General Jack D. Ripper: No, I mean when they tortured you did you talk?
Group Capt. Lionel Mandrake: Ah, oh, no… well, I don’t think they wanted me to talk really. I don’t think they wanted me to say anything. It was just their way of having a bit of fun, the swines. Strange thing is they make such bloody good cameras.
“Dr. Strangelove or: How I Learned to Stop Worrying and Love the Bomb” (1964)
We need to stop the excuses and get back to basic principles: America does not torture.
lie down w/ dogs, get up w/ fleas.
blind total support for Israeli NeoKons leads to crazy things like support for torture, recall of jets on the way to rescue the U.S.S. Liberty by LBJ so as not “embarass” an ally, invading a country like Irak that did not threaten us nor desired war w/ us.
Where does it stop? When our cherished core principles embodied in the Declaration of Independence and 14th Amendment are turned inside out.
Hooray for Pat Buchanan and Ron Paul!
I just got a hate chain email from a local goverment official saying we should boyott the Eid El Fitr Feast U.S. stamp, issued in honor of the Muslim lunar feast that closes the Ramadan fast. This is b/c Muslims are responsible for Beirut barracks bombing, 9/11, Irak, etc.
It reminded me of the Israeli body piercer I used to represent. He used to go around shouting “let’s kill all the Muslims” while dating a Jordanian Muslim woman. I used to tease him whether his girlfriend also needed to be killed. He said well an exception could be made for the women. She joined the U.S. Army and is now working as a translator in Irak.
I wonder if even she knows the difference between “Muslim terrorist” and “takfiri salafist.”
Legal Crimes offend laws of men which can be arbitrary and changeable, but stupidity is an offense against one’s or the nation’s own best interests. Failure to willingly further one’s own best interest is stupid and imbecilic.
wikipedia has the best take on the incident made famous by Tolstoy in his book War and Peace.
“The judicial murder of Enghien shocked the aristocrats of Europe, who still remembered the bloodletting of the Revolution and who lost whatever conditional respect they may have entertained for Napoleon. Either Antoine Boulay de la Meurthe (deputy from Meurthe in the Corps législatif) or Napoleon’s chief of police, Joseph Fouché, said about his execution, “It is more than a crime; it is a political fault.” (“C’est pire qu’un crime, c’est une faute.”), a statement often rendered in English as “It was worse than a crime; it was a mistake.” The statement is also sometimes attributed to French diplomat Charles Maurice de Talleyrand-Périgord. ”
Ancedotely, the Duc and Bonaparte discovered themselves both sleeping with a certain Mdme Georges causing animosity.
“In extremis, I might do something really beastly to someone to satisfy the needs of the “ticking bomb” fantasy scenario, but it would not be waterboarding, and I would want to know that it was not legal.”
I’ve always thought this fantasy a bit unrealistic in the sense that terrorists that would know the whereabouts or timing of a “dirty” or “ticking bomb” would be committed enough to their cause that they would suffer loss of life before revealing the location and/or timing of detonation. Just a thought.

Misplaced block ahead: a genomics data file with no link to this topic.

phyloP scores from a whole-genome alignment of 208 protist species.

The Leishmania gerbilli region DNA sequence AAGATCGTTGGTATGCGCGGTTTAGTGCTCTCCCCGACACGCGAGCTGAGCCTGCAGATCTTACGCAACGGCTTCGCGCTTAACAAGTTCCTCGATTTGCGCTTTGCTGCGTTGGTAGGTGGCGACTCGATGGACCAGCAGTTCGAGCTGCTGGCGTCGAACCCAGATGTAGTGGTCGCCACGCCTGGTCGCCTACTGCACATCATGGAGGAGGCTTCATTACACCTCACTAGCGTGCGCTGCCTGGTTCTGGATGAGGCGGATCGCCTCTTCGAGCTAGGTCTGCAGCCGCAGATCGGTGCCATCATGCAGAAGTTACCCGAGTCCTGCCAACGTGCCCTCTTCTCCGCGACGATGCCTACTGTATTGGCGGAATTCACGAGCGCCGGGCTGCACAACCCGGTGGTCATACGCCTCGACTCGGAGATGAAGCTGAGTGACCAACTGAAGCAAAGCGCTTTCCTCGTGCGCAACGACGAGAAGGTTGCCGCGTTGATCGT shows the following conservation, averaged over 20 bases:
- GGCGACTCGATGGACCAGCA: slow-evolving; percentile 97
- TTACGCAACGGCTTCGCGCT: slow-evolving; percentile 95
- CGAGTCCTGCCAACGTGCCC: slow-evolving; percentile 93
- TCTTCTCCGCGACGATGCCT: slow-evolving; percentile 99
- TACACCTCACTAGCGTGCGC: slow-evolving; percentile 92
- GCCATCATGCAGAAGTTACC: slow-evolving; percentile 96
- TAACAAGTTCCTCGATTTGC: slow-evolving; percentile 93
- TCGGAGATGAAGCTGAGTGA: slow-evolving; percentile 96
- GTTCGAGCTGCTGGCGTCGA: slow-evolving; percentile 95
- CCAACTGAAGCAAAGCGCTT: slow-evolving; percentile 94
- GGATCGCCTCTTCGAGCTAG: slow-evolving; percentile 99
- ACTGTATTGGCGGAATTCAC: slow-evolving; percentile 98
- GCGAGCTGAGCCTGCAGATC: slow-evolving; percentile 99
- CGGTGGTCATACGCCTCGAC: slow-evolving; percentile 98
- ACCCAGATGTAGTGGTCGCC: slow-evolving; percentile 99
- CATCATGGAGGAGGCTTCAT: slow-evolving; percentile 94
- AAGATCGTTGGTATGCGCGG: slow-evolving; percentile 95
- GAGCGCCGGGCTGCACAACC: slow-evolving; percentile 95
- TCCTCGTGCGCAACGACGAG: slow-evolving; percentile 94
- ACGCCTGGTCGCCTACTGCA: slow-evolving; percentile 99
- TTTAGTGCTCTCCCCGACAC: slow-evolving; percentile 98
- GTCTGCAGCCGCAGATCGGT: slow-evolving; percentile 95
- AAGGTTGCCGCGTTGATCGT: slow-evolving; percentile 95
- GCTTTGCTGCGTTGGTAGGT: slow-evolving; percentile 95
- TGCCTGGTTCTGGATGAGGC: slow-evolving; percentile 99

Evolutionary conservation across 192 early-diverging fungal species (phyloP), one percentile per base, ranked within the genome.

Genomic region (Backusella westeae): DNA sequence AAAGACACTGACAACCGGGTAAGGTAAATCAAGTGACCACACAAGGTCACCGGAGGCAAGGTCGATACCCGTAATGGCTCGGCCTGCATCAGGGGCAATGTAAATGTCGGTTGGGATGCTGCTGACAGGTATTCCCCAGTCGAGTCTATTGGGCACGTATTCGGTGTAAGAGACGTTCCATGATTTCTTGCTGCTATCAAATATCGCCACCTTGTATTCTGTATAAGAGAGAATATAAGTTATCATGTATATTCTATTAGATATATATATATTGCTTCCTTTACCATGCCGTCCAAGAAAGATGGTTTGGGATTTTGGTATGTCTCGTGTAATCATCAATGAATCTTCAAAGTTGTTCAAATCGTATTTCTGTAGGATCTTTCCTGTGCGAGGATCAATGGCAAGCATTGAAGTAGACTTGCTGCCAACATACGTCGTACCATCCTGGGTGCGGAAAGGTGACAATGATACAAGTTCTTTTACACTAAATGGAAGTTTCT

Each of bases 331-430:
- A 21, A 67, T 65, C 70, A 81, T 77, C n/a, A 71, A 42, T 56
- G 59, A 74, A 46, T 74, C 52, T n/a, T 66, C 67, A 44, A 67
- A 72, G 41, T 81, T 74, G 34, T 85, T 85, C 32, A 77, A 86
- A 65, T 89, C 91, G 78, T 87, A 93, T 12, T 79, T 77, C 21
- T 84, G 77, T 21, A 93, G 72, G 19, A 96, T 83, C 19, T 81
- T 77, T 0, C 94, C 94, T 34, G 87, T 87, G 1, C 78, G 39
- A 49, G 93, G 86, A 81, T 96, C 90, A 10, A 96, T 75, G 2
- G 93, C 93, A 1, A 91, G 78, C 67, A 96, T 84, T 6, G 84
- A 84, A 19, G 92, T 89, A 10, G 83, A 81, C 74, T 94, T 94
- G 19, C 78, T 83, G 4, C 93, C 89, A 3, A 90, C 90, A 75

“When Hitler said that he hoped for the day when it would be considered a disgrace in Germany to be a jurist he spoke with great consistency of his dream of a perfect bureaucracy.” (Hannah Arendt, 2003, “Responsibility and Judgment,” 58)
President Bush is not Hitler. But, apparently he too hopes for the perfect bureaucracy. One, in which, administrators are reduced to mere functionaries of government policy. Mindless loyal drones implement the leader’s will without legal or moral restraint. The presence of courts, judges, juries, and due process are superfluous in such a bureaucracy. The necessity of charging and bringing to trial individuals for specific offenses disappears along with the individuals. In effect, we have a dual system of justice: one for crimes against society, one for crimes against the state, one open, one closed, one with rights, one without, one subject to the principle of equality before the law, one subject to the principle hate my enemies. The individuals subjected to “enhanced” treatment bear collective responsibility for what are individual criminal acts. Likewise, the perpetrators of the “enhanced” treatment of prisoners bear collective responsibility for executing government policy. Arendt notes that where everyone is responsible, no one is accountable.
President Bush, with congressional support, holds an immense population collectively responsible for the tragic and criminal acts of a small group. He also places the responsibility for his decisions to act outside of moral, legal, and constitutional boundaries onto the American people at large. Where everyone is responsible, he is not accountable. The confirmation of Mr. Mukasey is just the latest manifestation of the perfect bureaucracy. So, as Michael Murray suggests, this is not a mistake, this entire shameful episode is deliberate, pervasive, and widely embraced within the halls of government and by significant numbers of the general population.
The only way to get past this illegal behavior is to indict individuals for their actions. The “ticking bomb” scenario, redefinition of torture, quaintness of the Geneva Conventions, and other misleading abstractions fall away from the reality of specific charges against named individuals for specific actions. The reaffirmation of personal accountability would be a salutary close to three decades of presidential misconduct and congressional indifference.